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SELECTBIO Conferences Point-of-Care & Rapid Diagnostics 2022

Martyn Boutelle's Biography

Martyn Boutelle, Professor of Biomedical Sensors Engineering, Imperial College London

Martyn Boutelle is Professor of Biomedical Sensors Engineering in the Department of Bioengineering, Imperial College London, and Associate Provost for Estates Planning for Imperial College. His research group is multidisciplinary comprising, bioengineers, scientists, and clinicians. He develops novel analytical science methods using microfluidics, electrochemical sensors / biosensors, and wireless electronics to make portable (sometimes wearable) monitoring devices for use as point of care devices that typically giving continuous real -time displays. He then uses these in a program of clinical science research focusing on the acute traumatic brain injury including that caused by cardiac arrest, kidney transplantation as well as neonatal and athlete monitoring. He runs the EPSRC funded Bionanofabrication suite designed to make microfluidic and biosensor biosensors using scalable methods to allow use in proof-of-concept clinical trials. Martyn is past president of the International Society for Monitoring Molecules in Neuroscience, and a founder of the COSBID organization for studying acute human brain injury. He published > 190 papers, chapters and patents. He obtained a BSc and PhD in Chemistry from Imperial College and worked as an EP Abraham Research Fellow in the University of Oxford.

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Towards Wearable Biosensing and Microfluidic Technologies

Wednesday, 14 December 2022 at 15:00

Add to Calendar ▼2022-12-14 15:00:002022-12-14 16:00:00Europe/LondonTowards Wearable Biosensing and Microfluidic TechnologiesPoint-of-Care and Rapid Diagnostics 2022 in Long Beach, CaliforniaLong Beach,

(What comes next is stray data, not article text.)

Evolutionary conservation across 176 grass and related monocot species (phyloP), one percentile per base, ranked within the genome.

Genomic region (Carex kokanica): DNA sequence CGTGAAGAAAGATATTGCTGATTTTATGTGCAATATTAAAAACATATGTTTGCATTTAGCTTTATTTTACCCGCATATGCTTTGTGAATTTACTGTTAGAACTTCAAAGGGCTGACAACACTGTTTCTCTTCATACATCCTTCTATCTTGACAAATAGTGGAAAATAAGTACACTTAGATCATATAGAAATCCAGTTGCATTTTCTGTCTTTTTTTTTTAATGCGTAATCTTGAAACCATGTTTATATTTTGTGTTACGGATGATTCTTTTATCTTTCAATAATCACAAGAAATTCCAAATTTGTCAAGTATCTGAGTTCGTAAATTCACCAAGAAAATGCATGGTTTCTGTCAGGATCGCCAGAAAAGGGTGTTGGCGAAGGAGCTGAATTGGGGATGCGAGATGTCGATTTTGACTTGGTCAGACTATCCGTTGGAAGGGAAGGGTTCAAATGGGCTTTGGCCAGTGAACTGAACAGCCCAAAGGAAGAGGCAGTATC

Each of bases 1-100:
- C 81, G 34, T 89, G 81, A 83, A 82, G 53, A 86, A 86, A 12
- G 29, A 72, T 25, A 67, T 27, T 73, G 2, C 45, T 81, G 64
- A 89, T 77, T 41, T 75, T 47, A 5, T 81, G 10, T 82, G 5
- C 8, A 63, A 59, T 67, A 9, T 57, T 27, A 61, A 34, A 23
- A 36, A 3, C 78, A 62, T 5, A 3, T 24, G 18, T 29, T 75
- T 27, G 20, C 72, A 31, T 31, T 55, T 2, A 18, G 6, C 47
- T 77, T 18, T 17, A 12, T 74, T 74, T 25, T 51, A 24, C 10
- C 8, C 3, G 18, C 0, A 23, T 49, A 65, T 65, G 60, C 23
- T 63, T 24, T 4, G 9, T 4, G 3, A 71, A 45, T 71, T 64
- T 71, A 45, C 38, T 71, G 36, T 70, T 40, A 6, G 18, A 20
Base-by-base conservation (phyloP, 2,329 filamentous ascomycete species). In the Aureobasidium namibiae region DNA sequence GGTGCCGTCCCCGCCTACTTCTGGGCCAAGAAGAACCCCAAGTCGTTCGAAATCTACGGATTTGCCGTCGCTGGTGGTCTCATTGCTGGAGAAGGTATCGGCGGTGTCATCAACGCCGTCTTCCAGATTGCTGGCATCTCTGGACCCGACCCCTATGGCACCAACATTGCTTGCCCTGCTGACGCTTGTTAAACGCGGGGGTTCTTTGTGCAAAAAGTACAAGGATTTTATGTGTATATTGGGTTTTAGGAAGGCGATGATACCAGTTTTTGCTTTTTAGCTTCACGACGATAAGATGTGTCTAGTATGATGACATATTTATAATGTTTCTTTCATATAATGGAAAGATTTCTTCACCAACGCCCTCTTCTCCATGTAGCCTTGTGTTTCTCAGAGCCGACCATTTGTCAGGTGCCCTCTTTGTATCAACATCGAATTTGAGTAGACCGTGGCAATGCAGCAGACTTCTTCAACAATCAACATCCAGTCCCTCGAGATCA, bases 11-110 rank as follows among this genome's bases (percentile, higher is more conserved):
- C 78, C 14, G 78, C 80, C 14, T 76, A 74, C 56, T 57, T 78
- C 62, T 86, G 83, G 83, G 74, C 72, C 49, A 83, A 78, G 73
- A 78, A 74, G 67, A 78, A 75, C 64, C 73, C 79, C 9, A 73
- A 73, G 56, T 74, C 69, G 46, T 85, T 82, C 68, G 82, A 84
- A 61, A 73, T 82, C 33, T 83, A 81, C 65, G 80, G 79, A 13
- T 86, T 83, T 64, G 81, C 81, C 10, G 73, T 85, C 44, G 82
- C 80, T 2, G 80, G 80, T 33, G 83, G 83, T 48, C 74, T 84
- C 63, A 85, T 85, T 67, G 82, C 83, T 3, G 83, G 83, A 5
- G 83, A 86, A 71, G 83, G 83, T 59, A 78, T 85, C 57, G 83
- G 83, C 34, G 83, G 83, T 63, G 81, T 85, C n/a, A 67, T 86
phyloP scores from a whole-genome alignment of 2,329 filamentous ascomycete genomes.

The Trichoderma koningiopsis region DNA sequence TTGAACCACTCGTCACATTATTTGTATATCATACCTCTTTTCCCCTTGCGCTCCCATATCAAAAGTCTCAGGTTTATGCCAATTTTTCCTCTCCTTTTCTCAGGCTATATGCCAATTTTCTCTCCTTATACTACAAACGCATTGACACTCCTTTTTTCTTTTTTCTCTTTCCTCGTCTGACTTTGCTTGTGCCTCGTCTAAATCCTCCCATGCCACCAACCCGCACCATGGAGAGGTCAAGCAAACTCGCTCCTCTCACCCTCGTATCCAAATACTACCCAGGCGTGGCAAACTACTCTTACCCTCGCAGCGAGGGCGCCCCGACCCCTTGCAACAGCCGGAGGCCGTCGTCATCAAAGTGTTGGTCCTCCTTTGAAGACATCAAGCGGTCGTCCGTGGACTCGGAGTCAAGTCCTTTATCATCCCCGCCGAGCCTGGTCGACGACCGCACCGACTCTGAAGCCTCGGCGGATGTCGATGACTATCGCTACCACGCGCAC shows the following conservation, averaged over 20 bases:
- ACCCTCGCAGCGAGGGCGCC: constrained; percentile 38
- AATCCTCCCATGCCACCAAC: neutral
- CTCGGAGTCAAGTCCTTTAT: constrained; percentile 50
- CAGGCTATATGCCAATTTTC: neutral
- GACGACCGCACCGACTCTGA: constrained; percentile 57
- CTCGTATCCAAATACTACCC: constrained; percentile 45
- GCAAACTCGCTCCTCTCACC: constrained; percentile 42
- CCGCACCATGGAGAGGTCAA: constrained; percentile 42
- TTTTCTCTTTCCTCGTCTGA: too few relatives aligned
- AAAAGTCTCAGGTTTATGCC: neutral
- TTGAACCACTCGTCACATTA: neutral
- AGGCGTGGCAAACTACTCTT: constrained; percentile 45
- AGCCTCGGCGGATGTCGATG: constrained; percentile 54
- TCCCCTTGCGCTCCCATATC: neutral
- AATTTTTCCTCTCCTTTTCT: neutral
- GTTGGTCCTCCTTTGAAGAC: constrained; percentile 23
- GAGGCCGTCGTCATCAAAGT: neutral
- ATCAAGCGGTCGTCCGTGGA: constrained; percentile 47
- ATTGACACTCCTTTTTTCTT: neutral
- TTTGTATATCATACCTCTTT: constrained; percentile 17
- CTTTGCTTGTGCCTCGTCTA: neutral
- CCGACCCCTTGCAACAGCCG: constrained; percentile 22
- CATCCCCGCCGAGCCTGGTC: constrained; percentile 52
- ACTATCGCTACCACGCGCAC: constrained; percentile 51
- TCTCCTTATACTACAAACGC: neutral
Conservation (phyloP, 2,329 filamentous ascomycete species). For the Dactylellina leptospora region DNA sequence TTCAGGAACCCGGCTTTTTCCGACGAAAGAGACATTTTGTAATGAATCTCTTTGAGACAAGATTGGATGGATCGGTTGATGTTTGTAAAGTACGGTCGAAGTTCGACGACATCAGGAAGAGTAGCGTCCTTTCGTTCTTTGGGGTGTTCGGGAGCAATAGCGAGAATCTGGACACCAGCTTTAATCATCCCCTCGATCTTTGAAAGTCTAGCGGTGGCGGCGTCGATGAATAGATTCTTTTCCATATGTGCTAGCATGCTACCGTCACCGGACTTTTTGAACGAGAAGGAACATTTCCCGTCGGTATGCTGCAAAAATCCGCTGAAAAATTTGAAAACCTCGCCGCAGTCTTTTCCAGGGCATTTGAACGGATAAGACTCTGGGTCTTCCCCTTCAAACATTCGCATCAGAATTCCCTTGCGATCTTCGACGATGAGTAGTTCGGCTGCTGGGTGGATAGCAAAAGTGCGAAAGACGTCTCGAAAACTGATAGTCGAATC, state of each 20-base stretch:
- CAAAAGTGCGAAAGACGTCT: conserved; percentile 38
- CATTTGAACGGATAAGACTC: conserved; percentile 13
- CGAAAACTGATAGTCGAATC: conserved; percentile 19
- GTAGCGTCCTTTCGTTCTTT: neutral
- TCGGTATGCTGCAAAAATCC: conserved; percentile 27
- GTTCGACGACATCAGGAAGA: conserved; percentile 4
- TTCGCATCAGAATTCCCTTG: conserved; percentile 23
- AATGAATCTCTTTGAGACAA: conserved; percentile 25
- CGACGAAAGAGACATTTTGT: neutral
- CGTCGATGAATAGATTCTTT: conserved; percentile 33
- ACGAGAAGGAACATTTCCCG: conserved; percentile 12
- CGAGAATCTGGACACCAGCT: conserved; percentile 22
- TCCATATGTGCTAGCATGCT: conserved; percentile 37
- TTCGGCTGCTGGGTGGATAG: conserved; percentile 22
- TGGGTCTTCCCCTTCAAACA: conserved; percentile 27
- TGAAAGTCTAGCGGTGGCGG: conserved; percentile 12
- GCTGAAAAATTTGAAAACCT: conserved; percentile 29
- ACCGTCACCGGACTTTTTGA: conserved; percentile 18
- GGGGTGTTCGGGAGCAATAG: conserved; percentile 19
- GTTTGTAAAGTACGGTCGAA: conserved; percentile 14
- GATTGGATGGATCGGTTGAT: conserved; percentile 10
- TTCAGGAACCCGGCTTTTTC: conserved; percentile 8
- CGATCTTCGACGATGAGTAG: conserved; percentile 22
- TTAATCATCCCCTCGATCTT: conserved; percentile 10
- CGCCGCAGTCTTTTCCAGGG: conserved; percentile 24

The concentration of biomarker molecules can give important information about the physiological ‘well-being’ of a person.  In Healthcare this is emerging as the personalization of healthcare – where data is used to track the progression of illness and the effects of treatment in a patient at the individual level, rather than using the population average. In lifestyle/fitness monitoring data can track the move from ‘wellness’ to exhaustion, fatigue, and dehydration. Our view is that to do such monitoring effectively ideally requires moment-by-moment measurement of concentration. This can be achieved by well-designed microfluidic devices incorporating a range of sensing technologies, or by using robust direct reading sensors. These are then controlled by miniaturized wearable instrumentation connected by Bluetooth to a tablet or phone to allow data conditioning.   We have been developing a range of biosensing solutions for the invasive, minimally invasive, and non-invasive monitoring of people. I will describe the key challenges in the development of such wearable biosensing devices and present recent data demonstrating personal chemical monitoring in the fitness and healthcare realms.

Add to Calendar ▼2022-12-12 00:00:002022-12-14 00:00:00Europe/LondonPoint-of-Care and Rapid Diagnostics 2022Point-of-Care and Rapid Diagnostics 2022 in Long Beach, CaliforniaLong Beach,